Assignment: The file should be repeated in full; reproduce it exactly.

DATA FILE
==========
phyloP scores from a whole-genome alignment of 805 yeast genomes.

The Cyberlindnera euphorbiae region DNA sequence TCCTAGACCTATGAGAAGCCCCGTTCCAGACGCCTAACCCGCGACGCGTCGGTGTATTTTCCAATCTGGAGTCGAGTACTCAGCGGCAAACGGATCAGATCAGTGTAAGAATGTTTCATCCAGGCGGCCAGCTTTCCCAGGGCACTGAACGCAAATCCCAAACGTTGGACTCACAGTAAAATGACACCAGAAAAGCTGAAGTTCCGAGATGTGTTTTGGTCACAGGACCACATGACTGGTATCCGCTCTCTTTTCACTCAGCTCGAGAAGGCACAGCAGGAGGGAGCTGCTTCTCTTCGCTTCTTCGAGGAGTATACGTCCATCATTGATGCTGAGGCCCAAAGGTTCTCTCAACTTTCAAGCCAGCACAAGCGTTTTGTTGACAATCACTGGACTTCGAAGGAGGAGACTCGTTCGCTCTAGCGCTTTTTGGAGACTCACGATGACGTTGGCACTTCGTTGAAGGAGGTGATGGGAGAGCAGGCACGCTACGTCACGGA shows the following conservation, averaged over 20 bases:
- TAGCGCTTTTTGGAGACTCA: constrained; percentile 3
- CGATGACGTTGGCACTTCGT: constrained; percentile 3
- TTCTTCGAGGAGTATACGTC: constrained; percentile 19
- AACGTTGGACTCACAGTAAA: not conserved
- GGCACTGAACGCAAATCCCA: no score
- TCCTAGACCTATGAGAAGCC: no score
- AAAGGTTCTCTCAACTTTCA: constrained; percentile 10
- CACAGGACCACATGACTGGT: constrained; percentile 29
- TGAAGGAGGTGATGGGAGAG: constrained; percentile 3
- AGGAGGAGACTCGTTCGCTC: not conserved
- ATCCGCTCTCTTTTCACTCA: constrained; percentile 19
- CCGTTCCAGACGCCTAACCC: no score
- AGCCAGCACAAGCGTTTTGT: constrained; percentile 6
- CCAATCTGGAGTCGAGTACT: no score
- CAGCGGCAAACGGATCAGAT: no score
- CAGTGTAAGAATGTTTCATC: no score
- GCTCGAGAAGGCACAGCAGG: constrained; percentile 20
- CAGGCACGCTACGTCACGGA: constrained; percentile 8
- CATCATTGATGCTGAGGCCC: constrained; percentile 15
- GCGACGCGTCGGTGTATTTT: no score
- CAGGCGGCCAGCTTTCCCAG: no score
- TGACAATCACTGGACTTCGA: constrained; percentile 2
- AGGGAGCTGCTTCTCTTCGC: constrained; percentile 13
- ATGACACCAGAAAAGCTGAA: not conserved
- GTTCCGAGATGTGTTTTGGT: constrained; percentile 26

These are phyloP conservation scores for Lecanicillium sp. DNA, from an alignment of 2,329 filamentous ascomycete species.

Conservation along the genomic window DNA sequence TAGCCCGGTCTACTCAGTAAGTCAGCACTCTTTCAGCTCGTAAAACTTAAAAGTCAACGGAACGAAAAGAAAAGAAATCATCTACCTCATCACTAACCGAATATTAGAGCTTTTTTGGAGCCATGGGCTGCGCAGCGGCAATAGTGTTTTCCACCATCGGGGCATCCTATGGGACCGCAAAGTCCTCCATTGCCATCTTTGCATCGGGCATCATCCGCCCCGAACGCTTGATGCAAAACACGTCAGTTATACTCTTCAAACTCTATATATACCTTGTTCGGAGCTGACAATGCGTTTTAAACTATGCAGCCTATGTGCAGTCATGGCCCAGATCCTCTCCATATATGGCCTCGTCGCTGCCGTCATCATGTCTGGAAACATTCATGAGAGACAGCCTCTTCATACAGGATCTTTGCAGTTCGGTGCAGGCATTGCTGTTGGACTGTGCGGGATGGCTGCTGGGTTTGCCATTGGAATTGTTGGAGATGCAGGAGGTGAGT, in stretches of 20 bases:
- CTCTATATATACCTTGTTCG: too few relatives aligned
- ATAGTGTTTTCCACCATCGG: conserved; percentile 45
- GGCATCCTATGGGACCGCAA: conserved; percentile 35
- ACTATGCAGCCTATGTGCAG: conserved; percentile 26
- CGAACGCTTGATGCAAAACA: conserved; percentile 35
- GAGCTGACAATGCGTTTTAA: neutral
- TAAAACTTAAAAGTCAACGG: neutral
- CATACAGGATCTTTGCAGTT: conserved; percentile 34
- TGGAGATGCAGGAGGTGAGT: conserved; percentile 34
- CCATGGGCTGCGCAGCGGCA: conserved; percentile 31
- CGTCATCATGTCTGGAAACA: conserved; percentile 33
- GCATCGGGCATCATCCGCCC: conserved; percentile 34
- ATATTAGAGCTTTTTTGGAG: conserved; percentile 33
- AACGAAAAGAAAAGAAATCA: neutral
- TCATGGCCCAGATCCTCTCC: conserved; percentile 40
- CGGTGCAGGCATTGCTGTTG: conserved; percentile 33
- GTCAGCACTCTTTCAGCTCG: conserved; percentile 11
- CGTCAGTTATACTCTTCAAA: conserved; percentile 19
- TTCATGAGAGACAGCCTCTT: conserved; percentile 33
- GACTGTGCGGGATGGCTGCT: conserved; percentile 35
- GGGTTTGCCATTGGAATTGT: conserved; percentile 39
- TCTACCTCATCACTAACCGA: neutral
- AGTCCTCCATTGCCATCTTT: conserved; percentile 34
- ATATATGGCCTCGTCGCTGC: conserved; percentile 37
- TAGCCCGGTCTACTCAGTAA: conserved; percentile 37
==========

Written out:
phyloP scores from a whole-genome alignment of 805 yeast genomes.

The Cyberlindnera euphorbiae region DNA sequence TCCTAGACCTATGAGAAGCCCCGTTCCAGACGCCTAACCCGCGACGCGTCGGTGTATTTTCCAATCTGGAGTCGAGTACTCAGCGGCAAACGGATCAGATCAGTGTAAGAATGTTTCATCCAGGCGGCCAGCTTTCCCAGGGCACTGAACGCAAATCCCAAACGTTGGACTCACAGTAAAATGACACCAGAAAAGCTGAAGTTCCGAGATGTGTTTTGGTCACAGGACCACATGACTGGTATCCGCTCTCTTTTCACTCAGCTCGAGAAGGCACAGCAGGAGGGAGCTGCTTCTCTTCGCTTCTTCGAGGAGTATACGTCCATCATTGATGCTGAGGCCCAAAGGTTCTCTCAACTTTCAAGCCAGCACAAGCGTTTTGTTGACAATCACTGGACTTCGAAGGAGGAGACTCGTTCGCTCTAGCGCTTTTTGGAGACTCACGATGACGTTGGCACTTCGTTGAAGGAGGTGATGGGAGAGCAGGCACGCTACGTCACGGA shows the following conservation, averaged over 20 bases:
- TAGCGCTTTTTGGAGACTCA: constrained; percentile 3
- CGATGACGTTGGCACTTCGT: constrained; percentile 3
- TTCTTCGAGGAGTATACGTC: constrained; percentile 19
- AACGTTGGACTCACAGTAAA: not conserved
- GGCACTGAACGCAAATCCCA: no score
- TCCTAGACCTATGAGAAGCC: no score
- AAAGGTTCTCTCAACTTTCA: constrained; percentile 10
- CACAGGACCACATGACTGGT: constrained; percentile 29
- TGAAGGAGGTGATGGGAGAG: constrained; percentile 3
- AGGAGGAGACTCGTTCGCTC: not conserved
- ATCCGCTCTCTTTTCACTCA: constrained; percentile 19
- CCGTTCCAGACGCCTAACCC: no score
- AGCCAGCACAAGCGTTTTGT: constrained; percentile 6
- CCAATCTGGAGTCGAGTACT: no score
- CAGCGGCAAACGGATCAGAT: no score
- CAGTGTAAGAATGTTTCATC: no score
- GCTCGAGAAGGCACAGCAGG: constrained; percentile 20
- CAGGCACGCTACGTCACGGA: constrained; percentile 8
- CATCATTGATGCTGAGGCCC: constrained; percentile 15
- GCGACGCGTCGGTGTATTTT: no score
- CAGGCGGCCAGCTTTCCCAG: no score
- TGACAATCACTGGACTTCGA: constrained; percentile 2
- AGGGAGCTGCTTCTCTTCGC: constrained; percentile 13
- ATGACACCAGAAAAGCTGAA: not conserved
- GTTCCGAGATGTGTTTTGGT: constrained; percentile 26

These are phyloP conservation scores for Lecanicillium sp. DNA, from an alignment of 2,329 filamentous ascomycete species.

Conservation along the genomic window DNA sequence TAGCCCGGTCTACTCAGTAAGTCAGCACTCTTTCAGCTCGTAAAACTTAAAAGTCAACGGAACGAAAAGAAAAGAAATCATCTACCTCATCACTAACCGAATATTAGAGCTTTTTTGGAGCCATGGGCTGCGCAGCGGCAATAGTGTTTTCCACCATCGGGGCATCCTATGGGACCGCAAAGTCCTCCATTGCCATCTTTGCATCGGGCATCATCCGCCCCGAACGCTTGATGCAAAACACGTCAGTTATACTCTTCAAACTCTATATATACCTTGTTCGGAGCTGACAATGCGTTTTAAACTATGCAGCCTATGTGCAGTCATGGCCCAGATCCTCTCCATATATGGCCTCGTCGCTGCCGTCATCATGTCTGGAAACATTCATGAGAGACAGCCTCTTCATACAGGATCTTTGCAGTTCGGTGCAGGCATTGCTGTTGGACTGTGCGGGATGGCTGCTGGGTTTGCCATTGGAATTGTTGGAGATGCAGGAGGTGAGT, in stretches of 20 bases:
- CTCTATATATACCTTGTTCG: too few relatives aligned
- ATAGTGTTTTCCACCATCGG: conserved; percentile 45
- GGCATCCTATGGGACCGCAA: conserved; percentile 35
- ACTATGCAGCCTATGTGCAG: conserved; percentile 26
- CGAACGCTTGATGCAAAACA: conserved; percentile 35
- GAGCTGACAATGCGTTTTAA: neutral
- TAAAACTTAAAAGTCAACGG: neutral
- CATACAGGATCTTTGCAGTT: conserved; percentile 34
- TGGAGATGCAGGAGGTGAGT: conserved; percentile 34
- CCATGGGCTGCGCAGCGGCA: conserved; percentile 31
- CGTCATCATGTCTGGAAACA: conserved; percentile 33
- GCATCGGGCATCATCCGCCC: conserved; percentile 34
- ATATTAGAGCTTTTTTGGAG: conserved; percentile 33
- AACGAAAAGAAAAGAAATCA: neutral
- TCATGGCCCAGATCCTCTCC: conserved; percentile 40
- CGGTGCAGGCATTGCTGTTG: conserved; percentile 33
- GTCAGCACTCTTTCAGCTCG: conserved; percentile 11
- CGTCAGTTATACTCTTCAAA: conserved; percentile 19
- TTCATGAGAGACAGCCTCTT: conserved; percentile 33
- GACTGTGCGGGATGGCTGCT: conserved; percentile 35
- GGGTTTGCCATTGGAATTGT: conserved; percentile 39
- TCTACCTCATCACTAACCGA: neutral
- AGTCCTCCATTGCCATCTTT: conserved; percentile 34
- ATATATGGCCTCGTCGCTGC: conserved; percentile 37
- TAGCCCGGTCTACTCAGTAA: conserved; percentile 37